Before the construction of a drinking water system, 150 households in Safidara village in Badghis Province of Afghanistan did not have enough drinking water in their houses. This had a negative impact on their lives, particularly children’s health and education.
“We had hard days accessing water. We used to travel roughly four kilometers by donkey to reach the stream. It takes two hours,” says Ezatullah, 37, the village head. He explains, “There were a lot of people coming to fetch water, and we had to wait in line for our turn. If you would go in the morning, you would come back home at 5 o’clock in the evening. The way to the stream has its own problem of ups and downs, causing people to carry jerrycans by hand for part of the journey. This was the daily struggle of people living here.”
The problem became more serious in the winter. “We couldn’t go to the stream in the winter. The route was blocked and we had to use water from snow falling on the roofs of our houses,” Ezatullah added.
The situation with water also caused the closure of the community based school. "We had a community school that was established by the efforts of the community people. The children loved attending the school. Sadly it didn’t last long due to the water problem. During the school hours children were used to fetch water while and were missing classes. The school was closed after two years of operating," says Ezatullah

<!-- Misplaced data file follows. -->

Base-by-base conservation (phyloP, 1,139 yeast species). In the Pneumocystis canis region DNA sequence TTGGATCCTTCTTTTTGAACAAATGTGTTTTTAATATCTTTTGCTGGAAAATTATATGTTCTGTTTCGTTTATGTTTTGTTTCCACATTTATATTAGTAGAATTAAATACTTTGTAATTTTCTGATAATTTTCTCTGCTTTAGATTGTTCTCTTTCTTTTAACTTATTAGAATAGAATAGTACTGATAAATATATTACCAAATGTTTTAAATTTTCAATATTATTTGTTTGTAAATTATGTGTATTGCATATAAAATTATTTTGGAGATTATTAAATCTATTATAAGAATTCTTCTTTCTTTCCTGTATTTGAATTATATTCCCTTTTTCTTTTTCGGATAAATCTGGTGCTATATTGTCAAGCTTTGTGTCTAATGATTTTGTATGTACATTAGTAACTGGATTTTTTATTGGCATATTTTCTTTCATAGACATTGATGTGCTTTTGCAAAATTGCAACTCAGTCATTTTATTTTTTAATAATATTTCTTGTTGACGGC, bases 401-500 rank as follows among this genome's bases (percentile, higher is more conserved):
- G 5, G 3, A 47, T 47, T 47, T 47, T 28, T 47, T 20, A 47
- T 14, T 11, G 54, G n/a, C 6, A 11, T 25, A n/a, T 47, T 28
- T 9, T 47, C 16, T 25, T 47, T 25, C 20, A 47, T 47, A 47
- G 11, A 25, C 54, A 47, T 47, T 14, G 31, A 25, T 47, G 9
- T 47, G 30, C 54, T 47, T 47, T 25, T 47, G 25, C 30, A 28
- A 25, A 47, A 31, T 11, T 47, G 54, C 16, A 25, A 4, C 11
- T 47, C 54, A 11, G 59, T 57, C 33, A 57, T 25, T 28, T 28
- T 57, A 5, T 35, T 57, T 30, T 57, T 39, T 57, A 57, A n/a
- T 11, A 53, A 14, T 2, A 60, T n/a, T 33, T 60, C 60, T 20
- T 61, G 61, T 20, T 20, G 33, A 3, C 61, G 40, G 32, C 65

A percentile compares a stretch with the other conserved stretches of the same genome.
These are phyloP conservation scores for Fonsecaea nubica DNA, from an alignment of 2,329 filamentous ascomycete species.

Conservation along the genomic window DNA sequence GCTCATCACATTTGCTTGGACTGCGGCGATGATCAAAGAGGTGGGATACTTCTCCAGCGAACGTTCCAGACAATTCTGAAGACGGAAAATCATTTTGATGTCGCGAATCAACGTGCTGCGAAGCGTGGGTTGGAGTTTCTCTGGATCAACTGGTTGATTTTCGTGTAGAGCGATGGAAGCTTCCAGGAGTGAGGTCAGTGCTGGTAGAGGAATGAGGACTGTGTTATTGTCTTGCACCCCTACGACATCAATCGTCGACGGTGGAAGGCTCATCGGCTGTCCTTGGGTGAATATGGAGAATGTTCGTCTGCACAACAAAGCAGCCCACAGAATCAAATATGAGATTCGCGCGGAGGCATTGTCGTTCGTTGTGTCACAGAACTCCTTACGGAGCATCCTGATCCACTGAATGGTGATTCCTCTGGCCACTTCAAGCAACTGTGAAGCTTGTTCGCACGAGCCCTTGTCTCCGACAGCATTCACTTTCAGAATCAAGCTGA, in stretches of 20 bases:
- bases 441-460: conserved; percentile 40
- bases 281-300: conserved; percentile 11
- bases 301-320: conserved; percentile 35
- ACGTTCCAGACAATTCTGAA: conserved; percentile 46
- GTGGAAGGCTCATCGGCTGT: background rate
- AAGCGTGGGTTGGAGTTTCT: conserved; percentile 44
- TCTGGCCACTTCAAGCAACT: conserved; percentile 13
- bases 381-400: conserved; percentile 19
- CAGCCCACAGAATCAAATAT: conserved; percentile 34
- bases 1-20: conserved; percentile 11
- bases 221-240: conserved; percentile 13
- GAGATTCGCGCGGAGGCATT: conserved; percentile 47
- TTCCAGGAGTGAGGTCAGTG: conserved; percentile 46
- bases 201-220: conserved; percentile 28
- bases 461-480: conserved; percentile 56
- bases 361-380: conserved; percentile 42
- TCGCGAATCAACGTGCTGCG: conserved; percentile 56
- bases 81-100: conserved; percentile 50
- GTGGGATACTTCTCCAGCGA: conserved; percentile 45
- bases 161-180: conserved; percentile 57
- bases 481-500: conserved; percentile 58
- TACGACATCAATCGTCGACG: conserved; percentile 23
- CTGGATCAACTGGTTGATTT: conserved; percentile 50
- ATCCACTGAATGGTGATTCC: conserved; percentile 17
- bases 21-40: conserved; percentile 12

To address the severe need for water and improve access to drinking water for affected communities, World Vision Afghanistan’s technical team, along with the community leaders, identified the location for the water networks. Three water supply networks were constructed in communities in Badghis province. One gravity fed water supply network (this system is running by gravity force not solar or any electricity) was constructed in Safidara village linked to the spring located 30 kilometres away. The community members contributed by providing the labour to support infrastructure construction. Financial support was provided by donors from Canada.
This intervention helped community members to access drinking water near their houses. It also reduced the time and distance to water sources. “The work was completed in just one month and now we have drinking water,” explains Ezatullah with a happy face.
Ahmad, 12, is one of the children in the community. He recalls his bad memories. “One day I had four jerrycans. I filled the jerrycans with water. On the way back home, the donkey fell over and my jerrycans were torn. Only one of them had water left. I cried a lot,” he said.
I will never forget the days when I didn’t drink water for the whole day.
Ahmad is now happy to have easy access to drinking water.
Access to water source revived the hope of having back community school in the future. "We have a plan to pitch a tent again since there is no need for children spend long hours to fetch water far from their houses," Ezatullah explains.
World Vision handed the water systems over to the communities and trained water management groups (WMGs) to operate and maintain the systems. This approach supports the ongoing functionality of the systems. “In order to support system sustainability, we [community members] gathered together and selected one of the community members to manage water as per people’s need, and he is committed to this,” Ezatullah explains.